18 Church Trends (and More!): Trend 11

Continuing my highly derivative series on church trends, the next 10 are from an article by church growth consultant and author Thom Rainer. (This is last one from Rainer.)

Trend 11: The remarkable shift toward continual learning.

Our research is showing that pastors and church staff tend to have greater success in their roles if they are intentional about continual learning. Some go the path of greater formal education, but more are receiving coaching and intentional programs of continual learning like the ministry we developed called Church Answers. An ancillary trend to this one is the increase in number of mentors and coaches for pastors and staff.

First, I’m obviously big on Bible study, and I wouldn’t trade my Logos, Accordance, and BibleWorks for 20 M.Div.’s or D.Min.’s. That is, I think the best learning is the learning you dig out for yourself through diligent study and conversation with your peers. 

It’s just that I’m not seeing a high correlation between effectiveness and university education among our preachers. Maybe we’re teaching the wrong stuff. Maybe we aren’t helping our young ministers become truly independent students and thinkers. I really don’t know. (I would love to hear from some located ministers. Am I wrong?)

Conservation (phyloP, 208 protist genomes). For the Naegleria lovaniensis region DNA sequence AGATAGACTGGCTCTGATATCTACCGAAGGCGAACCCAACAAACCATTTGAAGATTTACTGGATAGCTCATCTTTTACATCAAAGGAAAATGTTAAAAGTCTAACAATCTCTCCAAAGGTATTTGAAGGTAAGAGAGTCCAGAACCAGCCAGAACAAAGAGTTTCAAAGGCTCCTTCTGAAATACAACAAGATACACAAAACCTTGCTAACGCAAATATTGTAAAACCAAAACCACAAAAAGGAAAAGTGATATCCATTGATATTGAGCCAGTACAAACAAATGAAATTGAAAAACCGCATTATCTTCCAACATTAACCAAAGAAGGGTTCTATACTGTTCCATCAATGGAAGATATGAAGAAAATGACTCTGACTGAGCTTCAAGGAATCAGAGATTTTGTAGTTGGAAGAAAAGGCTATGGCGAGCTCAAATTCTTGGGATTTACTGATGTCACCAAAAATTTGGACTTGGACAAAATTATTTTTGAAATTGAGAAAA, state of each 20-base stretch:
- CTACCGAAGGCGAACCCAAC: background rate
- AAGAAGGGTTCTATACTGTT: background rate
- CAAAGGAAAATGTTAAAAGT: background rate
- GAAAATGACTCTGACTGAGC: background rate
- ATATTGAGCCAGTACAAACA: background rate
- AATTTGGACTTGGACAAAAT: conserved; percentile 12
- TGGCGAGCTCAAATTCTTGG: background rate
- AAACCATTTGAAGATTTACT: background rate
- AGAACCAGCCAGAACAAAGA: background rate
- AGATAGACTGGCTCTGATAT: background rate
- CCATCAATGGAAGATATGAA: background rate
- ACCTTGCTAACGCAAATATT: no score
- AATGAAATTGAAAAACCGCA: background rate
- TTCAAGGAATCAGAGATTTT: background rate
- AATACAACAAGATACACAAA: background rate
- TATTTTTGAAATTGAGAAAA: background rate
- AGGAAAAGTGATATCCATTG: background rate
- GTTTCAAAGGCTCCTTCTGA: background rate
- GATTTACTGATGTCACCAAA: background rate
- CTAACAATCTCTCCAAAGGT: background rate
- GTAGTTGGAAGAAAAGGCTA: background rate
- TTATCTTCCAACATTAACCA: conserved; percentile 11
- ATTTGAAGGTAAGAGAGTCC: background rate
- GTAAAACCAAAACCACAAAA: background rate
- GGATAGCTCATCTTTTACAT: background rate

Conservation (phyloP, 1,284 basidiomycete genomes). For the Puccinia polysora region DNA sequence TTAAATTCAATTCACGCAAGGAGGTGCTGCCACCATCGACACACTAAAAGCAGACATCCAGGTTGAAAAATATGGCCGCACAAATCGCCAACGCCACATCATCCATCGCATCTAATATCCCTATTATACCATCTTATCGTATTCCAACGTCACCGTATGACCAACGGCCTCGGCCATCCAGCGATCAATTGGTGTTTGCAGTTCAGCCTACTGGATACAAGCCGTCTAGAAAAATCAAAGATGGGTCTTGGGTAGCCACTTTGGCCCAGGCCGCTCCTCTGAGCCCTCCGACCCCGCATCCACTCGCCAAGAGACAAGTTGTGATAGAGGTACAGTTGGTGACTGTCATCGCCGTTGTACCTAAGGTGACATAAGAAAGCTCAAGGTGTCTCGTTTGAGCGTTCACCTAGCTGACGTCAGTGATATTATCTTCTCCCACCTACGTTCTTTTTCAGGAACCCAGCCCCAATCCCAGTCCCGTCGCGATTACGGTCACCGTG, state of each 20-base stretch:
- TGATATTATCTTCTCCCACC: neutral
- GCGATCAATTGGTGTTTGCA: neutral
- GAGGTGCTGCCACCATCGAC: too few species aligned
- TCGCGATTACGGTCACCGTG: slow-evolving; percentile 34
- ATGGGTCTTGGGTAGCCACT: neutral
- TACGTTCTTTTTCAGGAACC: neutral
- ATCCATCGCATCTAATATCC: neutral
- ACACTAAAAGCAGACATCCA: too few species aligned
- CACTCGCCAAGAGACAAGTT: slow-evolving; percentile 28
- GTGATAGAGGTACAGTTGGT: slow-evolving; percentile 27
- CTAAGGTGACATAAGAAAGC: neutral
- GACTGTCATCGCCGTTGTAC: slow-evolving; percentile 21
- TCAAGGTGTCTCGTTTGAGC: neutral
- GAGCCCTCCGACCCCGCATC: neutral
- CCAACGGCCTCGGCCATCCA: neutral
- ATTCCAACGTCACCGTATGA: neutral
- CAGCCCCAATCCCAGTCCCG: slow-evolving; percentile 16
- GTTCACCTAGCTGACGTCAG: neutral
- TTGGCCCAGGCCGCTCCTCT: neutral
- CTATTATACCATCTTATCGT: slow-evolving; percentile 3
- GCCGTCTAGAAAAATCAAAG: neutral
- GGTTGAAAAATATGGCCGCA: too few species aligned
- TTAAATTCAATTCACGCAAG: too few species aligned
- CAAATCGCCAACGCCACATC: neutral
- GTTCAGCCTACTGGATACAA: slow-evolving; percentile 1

I’m much more hopeful of the recent trend toward coaching and mentoring, similar to the structures now routinely put in place in church plants and missions. That is, a preacher or other minister is paired with a more experienced minister, who helps coach the minister as he helps lead his church. (It would work for elders, too, you know.) A four-year Bible degree plus an M. Div. is unlikely to prepare most young ministers for the challenges of actual, located ministry.

The elders need to be made aware of these arrangements — as secrets will always be interpreted negatively. Humans fill gaps in their knowledge with their fears.

We covered a similar structure several months ago in the series on the book Direct Hit. The American Baptist denomination had great success with actual evangelism by bringing in outside consultants and setting the pastor up with a coach who’d had prior success in evangelistic growth. (Think of Paul as Timothy’s coach, even though Timothy served under an eldership.) It could work.

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About Jay F Guin

My name is Jay Guin, and I’m a retired elder. I wrote The Holy Spirit and Revolutionary Grace about 18 years ago. I’ve spoken at the Pepperdine, Lipscomb, ACU, Harding, and Tulsa lectureships and at ElderLink. My wife’s name is Denise, and I have four sons, Chris, Jonathan, Tyler, and Philip. I have two grandchildren. And I practice law.
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